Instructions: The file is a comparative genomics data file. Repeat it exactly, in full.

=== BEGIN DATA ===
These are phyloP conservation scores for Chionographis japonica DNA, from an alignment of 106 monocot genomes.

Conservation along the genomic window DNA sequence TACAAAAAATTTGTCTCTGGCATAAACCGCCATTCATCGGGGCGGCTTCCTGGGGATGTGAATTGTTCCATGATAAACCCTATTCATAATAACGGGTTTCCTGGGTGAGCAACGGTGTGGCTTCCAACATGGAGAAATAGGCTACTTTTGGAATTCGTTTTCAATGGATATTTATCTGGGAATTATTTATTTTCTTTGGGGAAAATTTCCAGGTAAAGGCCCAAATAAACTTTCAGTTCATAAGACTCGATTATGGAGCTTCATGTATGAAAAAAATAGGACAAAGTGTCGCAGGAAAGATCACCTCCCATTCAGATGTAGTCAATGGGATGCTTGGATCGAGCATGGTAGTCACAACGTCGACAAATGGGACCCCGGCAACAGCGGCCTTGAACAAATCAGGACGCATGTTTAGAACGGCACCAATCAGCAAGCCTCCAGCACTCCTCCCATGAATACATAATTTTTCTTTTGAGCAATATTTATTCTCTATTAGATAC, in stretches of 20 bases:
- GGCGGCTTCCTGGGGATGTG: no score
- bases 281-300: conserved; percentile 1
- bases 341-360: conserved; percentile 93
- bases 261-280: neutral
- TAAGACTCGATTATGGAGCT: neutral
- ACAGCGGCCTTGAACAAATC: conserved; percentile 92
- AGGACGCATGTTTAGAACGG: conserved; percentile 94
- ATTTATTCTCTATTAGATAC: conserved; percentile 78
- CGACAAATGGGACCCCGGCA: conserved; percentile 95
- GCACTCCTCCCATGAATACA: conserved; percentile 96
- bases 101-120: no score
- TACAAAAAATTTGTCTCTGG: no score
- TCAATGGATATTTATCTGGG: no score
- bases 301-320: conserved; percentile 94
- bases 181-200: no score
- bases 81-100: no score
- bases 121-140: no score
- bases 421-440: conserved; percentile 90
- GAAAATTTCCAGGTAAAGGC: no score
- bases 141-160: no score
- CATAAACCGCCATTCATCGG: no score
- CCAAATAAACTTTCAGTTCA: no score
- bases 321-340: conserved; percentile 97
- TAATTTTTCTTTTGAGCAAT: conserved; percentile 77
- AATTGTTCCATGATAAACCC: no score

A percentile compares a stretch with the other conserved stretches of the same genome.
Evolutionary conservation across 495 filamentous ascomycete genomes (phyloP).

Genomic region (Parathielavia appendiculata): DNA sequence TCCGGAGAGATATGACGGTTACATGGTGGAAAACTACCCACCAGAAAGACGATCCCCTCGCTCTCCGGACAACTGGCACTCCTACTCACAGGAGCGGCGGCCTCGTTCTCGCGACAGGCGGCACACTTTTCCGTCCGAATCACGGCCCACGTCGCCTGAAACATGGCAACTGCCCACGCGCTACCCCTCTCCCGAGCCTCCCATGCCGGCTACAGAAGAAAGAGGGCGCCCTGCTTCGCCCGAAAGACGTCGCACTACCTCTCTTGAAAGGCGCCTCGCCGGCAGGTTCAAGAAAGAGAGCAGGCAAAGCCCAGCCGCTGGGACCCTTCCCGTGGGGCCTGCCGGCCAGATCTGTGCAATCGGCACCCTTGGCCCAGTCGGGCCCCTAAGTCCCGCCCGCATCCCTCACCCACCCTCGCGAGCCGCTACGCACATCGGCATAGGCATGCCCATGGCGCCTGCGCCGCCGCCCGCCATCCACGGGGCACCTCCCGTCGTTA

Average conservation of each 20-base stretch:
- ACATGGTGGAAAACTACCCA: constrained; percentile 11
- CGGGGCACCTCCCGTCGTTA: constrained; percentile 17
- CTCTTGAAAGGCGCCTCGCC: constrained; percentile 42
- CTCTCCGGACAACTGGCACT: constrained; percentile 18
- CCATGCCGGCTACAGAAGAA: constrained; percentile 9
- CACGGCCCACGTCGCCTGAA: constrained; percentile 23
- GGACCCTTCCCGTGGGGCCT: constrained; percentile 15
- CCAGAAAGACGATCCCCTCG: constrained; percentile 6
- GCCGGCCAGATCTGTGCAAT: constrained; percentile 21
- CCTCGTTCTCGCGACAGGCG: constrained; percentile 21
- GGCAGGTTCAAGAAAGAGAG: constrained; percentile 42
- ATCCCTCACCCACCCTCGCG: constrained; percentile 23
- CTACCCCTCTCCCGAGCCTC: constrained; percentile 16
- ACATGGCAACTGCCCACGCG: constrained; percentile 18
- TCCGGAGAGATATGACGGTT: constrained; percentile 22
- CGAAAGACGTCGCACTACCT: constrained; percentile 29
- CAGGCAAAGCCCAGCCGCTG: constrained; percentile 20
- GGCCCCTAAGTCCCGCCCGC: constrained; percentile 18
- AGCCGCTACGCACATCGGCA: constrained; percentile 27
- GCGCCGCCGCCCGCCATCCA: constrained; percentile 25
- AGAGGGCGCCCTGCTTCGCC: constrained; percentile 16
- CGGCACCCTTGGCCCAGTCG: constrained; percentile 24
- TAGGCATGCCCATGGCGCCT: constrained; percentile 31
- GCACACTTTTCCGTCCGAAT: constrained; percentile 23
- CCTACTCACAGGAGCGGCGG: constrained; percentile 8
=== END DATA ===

These are phyloP conservation scores for Chionographis japonica DNA, from an alignment of 106 monocot genomes.

Conservation along the genomic window DNA sequence TACAAAAAATTTGTCTCTGGCATAAACCGCCATTCATCGGGGCGGCTTCCTGGGGATGTGAATTGTTCCATGATAAACCCTATTCATAATAACGGGTTTCCTGGGTGAGCAACGGTGTGGCTTCCAACATGGAGAAATAGGCTACTTTTGGAATTCGTTTTCAATGGATATTTATCTGGGAATTATTTATTTTCTTTGGGGAAAATTTCCAGGTAAAGGCCCAAATAAACTTTCAGTTCATAAGACTCGATTATGGAGCTTCATGTATGAAAAAAATAGGACAAAGTGTCGCAGGAAAGATCACCTCCCATTCAGATGTAGTCAATGGGATGCTTGGATCGAGCATGGTAGTCACAACGTCGACAAATGGGACCCCGGCAACAGCGGCCTTGAACAAATCAGGACGCATGTTTAGAACGGCACCAATCAGCAAGCCTCCAGCACTCCTCCCATGAATACATAATTTTTCTTTTGAGCAATATTTATTCTCTATTAGATAC, in stretches of 20 bases:
- GGCGGCTTCCTGGGGATGTG: no score
- bases 281-300: conserved; percentile 1
- bases 341-360: conserved; percentile 93
- bases 261-280: neutral
- TAAGACTCGATTATGGAGCT: neutral
- ACAGCGGCCTTGAACAAATC: conserved; percentile 92
- AGGACGCATGTTTAGAACGG: conserved; percentile 94
- ATTTATTCTCTATTAGATAC: conserved; percentile 78
- CGACAAATGGGACCCCGGCA: conserved; percentile 95
- GCACTCCTCCCATGAATACA: conserved; percentile 96
- bases 101-120: no score
- TACAAAAAATTTGTCTCTGG: no score
- TCAATGGATATTTATCTGGG: no score
- bases 301-320: conserved; percentile 94
- bases 181-200: no score
- bases 81-100: no score
- bases 121-140: no score
- bases 421-440: conserved; percentile 90
- GAAAATTTCCAGGTAAAGGC: no score
- bases 141-160: no score
- CATAAACCGCCATTCATCGG: no score
- CCAAATAAACTTTCAGTTCA: no score
- bases 321-340: conserved; percentile 97
- TAATTTTTCTTTTGAGCAAT: conserved; percentile 77
- AATTGTTCCATGATAAACCC: no score

A percentile compares a stretch with the other conserved stretches of the same genome.
Evolutionary conservation across 495 filamentous ascomycete genomes (phyloP).

Genomic region (Parathielavia appendiculata): DNA sequence TCCGGAGAGATATGACGGTTACATGGTGGAAAACTACCCACCAGAAAGACGATCCCCTCGCTCTCCGGACAACTGGCACTCCTACTCACAGGAGCGGCGGCCTCGTTCTCGCGACAGGCGGCACACTTTTCCGTCCGAATCACGGCCCACGTCGCCTGAAACATGGCAACTGCCCACGCGCTACCCCTCTCCCGAGCCTCCCATGCCGGCTACAGAAGAAAGAGGGCGCCCTGCTTCGCCCGAAAGACGTCGCACTACCTCTCTTGAAAGGCGCCTCGCCGGCAGGTTCAAGAAAGAGAGCAGGCAAAGCCCAGCCGCTGGGACCCTTCCCGTGGGGCCTGCCGGCCAGATCTGTGCAATCGGCACCCTTGGCCCAGTCGGGCCCCTAAGTCCCGCCCGCATCCCTCACCCACCCTCGCGAGCCGCTACGCACATCGGCATAGGCATGCCCATGGCGCCTGCGCCGCCGCCCGCCATCCACGGGGCACCTCCCGTCGTTA

Average conservation of each 20-base stretch:
- ACATGGTGGAAAACTACCCA: constrained; percentile 11
- CGGGGCACCTCCCGTCGTTA: constrained; percentile 17
- CTCTTGAAAGGCGCCTCGCC: constrained; percentile 42
- CTCTCCGGACAACTGGCACT: constrained; percentile 18
- CCATGCCGGCTACAGAAGAA: constrained; percentile 9
- CACGGCCCACGTCGCCTGAA: constrained; percentile 23
- GGACCCTTCCCGTGGGGCCT: constrained; percentile 15
- CCAGAAAGACGATCCCCTCG: constrained; percentile 6
- GCCGGCCAGATCTGTGCAAT: constrained; percentile 21
- CCTCGTTCTCGCGACAGGCG: constrained; percentile 21
- GGCAGGTTCAAGAAAGAGAG: constrained; percentile 42
- ATCCCTCACCCACCCTCGCG: constrained; percentile 23
- CTACCCCTCTCCCGAGCCTC: constrained; percentile 16
- ACATGGCAACTGCCCACGCG: constrained; percentile 18
- TCCGGAGAGATATGACGGTT: constrained; percentile 22
- CGAAAGACGTCGCACTACCT: constrained; percentile 29
- CAGGCAAAGCCCAGCCGCTG: constrained; percentile 20
- GGCCCCTAAGTCCCGCCCGC: constrained; percentile 18
- AGCCGCTACGCACATCGGCA: constrained; percentile 27
- GCGCCGCCGCCCGCCATCCA: constrained; percentile 25
- AGAGGGCGCCCTGCTTCGCC: constrained; percentile 16
- CGGCACCCTTGGCCCAGTCG: constrained; percentile 24
- TAGGCATGCCCATGGCGCCT: constrained; percentile 31
- GCACACTTTTCCGTCCGAAT: constrained; percentile 23
- CCTACTCACAGGAGCGGCGG: constrained; percentile 8